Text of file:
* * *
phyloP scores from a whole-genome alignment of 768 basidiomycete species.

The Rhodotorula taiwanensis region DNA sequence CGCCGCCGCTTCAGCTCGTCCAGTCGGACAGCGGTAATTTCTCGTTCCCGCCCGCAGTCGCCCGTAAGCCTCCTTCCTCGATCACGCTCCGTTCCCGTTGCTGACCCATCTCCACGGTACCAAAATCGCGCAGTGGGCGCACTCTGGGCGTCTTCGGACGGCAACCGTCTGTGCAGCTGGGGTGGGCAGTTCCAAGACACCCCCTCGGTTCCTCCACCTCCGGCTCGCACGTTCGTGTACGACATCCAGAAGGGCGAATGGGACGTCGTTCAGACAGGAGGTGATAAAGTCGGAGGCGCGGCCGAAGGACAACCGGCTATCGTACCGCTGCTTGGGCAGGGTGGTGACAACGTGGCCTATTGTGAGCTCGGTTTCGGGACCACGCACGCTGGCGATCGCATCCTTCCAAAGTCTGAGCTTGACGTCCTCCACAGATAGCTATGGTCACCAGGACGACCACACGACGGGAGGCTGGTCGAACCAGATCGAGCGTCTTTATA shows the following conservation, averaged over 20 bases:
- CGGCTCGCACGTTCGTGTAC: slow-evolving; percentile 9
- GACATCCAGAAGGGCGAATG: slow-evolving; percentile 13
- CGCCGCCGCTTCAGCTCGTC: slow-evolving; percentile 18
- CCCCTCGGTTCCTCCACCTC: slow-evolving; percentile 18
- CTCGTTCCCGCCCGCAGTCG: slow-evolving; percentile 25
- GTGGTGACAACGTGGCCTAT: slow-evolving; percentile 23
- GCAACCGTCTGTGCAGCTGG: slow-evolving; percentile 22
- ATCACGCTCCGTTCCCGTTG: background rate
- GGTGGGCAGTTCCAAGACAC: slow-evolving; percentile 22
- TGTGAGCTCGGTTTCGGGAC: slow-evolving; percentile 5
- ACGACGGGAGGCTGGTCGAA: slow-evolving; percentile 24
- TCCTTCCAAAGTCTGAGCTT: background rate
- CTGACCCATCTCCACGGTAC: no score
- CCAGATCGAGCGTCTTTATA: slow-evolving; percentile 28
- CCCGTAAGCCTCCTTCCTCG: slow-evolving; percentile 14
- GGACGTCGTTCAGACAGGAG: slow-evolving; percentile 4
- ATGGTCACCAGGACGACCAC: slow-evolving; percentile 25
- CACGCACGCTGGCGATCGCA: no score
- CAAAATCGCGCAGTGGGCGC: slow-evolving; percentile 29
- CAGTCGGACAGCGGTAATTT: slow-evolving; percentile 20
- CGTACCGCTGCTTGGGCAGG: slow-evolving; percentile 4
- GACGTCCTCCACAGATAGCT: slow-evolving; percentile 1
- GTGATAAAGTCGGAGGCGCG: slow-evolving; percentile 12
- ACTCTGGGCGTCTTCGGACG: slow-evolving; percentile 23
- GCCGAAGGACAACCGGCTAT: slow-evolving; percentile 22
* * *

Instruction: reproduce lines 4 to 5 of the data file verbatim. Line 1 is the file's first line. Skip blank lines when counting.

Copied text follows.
- GACATCCAGAAGGGCGAATG: slow-evolving; percentile 13
- CGCCGCCGCTTCAGCTCGTC: slow-evolving; percentile 18